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pawn shop revolver

4718 Views 9 Replies 9 Participants Last post by  djl4570
If I wanted to purchase a revolver at a pawn shop what would I have to look for to make sure it isn't a piece of junk? I guess guns are just like guitars, you never know when some little crack you can't see ruins the whole value/tuning.
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If you choose Smith & Wesson, the main things to look for are:

Overall appearance- does it look like some one cared for it?

Cylinder play- With the hammer at rest, move the cylinder front to back. A SMALL amount of movement is normal. If you have a more pronounced "click clack" you have a condition known as "end shake cylinder". This is not a fatal flaw. It can be corrected fairly easily but it is a good indication the gun has been fired quite a lot with magnum or higher pressure ammo. You should not ever see this on an L-frame revolver (581, 586, 681, 686) They are built dead tough and will last a lifetime.

Flame cutting on top strap. Open the cylinder and look at the top of the frame immediately above the back of the barrel (just above the gap between the cylinder and the barrel). On the K-frames (19, 66 etc) a small groove is normal. It should not be deeper than about 1/32 of an inch. If the groove is more pronounced, the top strap of the frame has been weakened by A LOT of magnum ammo. This will give you a pretty good idea how abused the gun was. The L-frames and N-frames should not have this condition as there is more space between the cylinder gap and the top strap.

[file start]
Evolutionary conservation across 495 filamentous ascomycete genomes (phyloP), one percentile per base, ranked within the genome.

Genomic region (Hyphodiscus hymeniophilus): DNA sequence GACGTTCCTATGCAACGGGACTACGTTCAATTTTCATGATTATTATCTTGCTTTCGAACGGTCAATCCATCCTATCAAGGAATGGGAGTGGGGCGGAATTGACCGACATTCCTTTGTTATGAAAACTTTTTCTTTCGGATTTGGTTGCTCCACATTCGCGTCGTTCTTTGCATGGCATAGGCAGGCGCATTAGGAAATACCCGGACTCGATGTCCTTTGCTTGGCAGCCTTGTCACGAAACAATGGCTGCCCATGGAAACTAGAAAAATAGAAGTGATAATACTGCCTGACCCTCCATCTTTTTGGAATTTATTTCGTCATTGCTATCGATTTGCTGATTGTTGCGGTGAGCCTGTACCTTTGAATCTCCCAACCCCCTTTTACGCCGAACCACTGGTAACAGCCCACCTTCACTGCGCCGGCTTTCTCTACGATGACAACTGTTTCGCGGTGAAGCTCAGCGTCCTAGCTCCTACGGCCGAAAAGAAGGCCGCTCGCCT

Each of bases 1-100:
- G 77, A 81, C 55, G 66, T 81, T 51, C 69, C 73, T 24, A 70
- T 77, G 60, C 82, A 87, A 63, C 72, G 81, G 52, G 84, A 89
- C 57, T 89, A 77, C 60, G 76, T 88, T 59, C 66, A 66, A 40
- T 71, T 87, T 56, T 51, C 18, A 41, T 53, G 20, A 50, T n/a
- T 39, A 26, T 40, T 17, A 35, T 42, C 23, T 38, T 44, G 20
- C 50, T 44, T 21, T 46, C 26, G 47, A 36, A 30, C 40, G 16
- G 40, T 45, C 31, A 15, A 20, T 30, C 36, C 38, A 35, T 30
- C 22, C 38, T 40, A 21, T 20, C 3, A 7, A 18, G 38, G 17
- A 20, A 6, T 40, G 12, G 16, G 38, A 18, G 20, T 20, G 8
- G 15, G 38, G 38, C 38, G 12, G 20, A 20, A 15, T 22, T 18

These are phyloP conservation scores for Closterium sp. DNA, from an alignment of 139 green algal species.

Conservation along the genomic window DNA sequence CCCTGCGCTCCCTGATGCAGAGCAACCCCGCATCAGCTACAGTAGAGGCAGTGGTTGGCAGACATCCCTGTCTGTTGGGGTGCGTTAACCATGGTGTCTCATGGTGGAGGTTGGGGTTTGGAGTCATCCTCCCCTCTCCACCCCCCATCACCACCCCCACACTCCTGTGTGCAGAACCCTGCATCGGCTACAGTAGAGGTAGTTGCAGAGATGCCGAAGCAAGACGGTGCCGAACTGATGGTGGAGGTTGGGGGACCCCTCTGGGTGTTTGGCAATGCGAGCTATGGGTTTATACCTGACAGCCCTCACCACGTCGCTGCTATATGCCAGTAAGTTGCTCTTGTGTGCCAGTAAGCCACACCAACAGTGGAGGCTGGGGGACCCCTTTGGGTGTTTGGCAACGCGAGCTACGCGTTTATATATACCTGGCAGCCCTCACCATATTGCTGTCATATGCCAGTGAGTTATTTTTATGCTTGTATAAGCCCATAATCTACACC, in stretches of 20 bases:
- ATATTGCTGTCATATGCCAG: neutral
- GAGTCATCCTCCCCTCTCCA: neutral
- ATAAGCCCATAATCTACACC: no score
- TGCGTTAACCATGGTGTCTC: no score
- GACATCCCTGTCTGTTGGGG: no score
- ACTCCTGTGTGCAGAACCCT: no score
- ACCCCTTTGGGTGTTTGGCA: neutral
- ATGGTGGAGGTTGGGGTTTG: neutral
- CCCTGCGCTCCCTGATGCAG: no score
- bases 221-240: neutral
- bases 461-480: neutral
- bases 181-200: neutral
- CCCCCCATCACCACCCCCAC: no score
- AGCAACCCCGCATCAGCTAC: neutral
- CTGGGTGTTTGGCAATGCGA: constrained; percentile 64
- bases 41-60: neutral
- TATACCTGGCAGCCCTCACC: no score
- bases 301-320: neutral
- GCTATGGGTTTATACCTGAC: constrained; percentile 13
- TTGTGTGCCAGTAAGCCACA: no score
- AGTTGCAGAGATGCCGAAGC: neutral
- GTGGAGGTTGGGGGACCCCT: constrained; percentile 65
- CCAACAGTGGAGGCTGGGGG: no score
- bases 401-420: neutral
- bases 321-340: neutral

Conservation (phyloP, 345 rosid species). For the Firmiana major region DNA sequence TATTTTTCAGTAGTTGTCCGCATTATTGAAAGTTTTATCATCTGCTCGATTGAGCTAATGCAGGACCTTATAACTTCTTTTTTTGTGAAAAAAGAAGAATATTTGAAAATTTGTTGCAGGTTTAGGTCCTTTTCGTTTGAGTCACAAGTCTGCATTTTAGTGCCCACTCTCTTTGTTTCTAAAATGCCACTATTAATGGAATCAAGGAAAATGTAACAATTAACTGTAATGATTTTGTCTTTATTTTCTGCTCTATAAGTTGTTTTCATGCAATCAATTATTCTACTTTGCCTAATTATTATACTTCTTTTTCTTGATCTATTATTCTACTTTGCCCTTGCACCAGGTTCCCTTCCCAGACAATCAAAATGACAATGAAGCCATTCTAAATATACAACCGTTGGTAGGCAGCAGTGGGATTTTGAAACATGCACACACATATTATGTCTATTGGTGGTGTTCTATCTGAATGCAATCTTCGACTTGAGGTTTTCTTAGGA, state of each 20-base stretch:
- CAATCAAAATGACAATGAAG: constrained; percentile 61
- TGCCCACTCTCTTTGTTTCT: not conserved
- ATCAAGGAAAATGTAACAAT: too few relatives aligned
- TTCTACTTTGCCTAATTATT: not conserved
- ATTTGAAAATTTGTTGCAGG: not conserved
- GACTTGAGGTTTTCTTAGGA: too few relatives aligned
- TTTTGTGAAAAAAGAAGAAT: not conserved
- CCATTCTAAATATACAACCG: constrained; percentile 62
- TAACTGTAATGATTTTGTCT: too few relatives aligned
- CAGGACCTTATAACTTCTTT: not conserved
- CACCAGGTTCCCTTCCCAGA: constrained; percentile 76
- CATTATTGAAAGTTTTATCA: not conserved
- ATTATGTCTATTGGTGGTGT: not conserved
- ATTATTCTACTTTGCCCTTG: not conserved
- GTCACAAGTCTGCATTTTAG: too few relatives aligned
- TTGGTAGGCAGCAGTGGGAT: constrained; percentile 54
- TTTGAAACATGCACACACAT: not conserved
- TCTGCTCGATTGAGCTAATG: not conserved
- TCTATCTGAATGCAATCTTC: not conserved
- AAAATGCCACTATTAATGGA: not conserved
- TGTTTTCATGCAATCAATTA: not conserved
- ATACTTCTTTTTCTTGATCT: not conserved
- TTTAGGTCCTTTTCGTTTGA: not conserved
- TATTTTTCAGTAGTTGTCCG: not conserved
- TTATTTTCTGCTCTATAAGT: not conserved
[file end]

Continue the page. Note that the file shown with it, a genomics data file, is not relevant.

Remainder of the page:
If someone tells you a Smith should not have a "ring" around the cylinder at the stop notches, They have no clue what they are talking about. A properly timed Smith will have a slight "ring" around the cylinder where the cylinder stop "just" touches the cylinder as it rotates.
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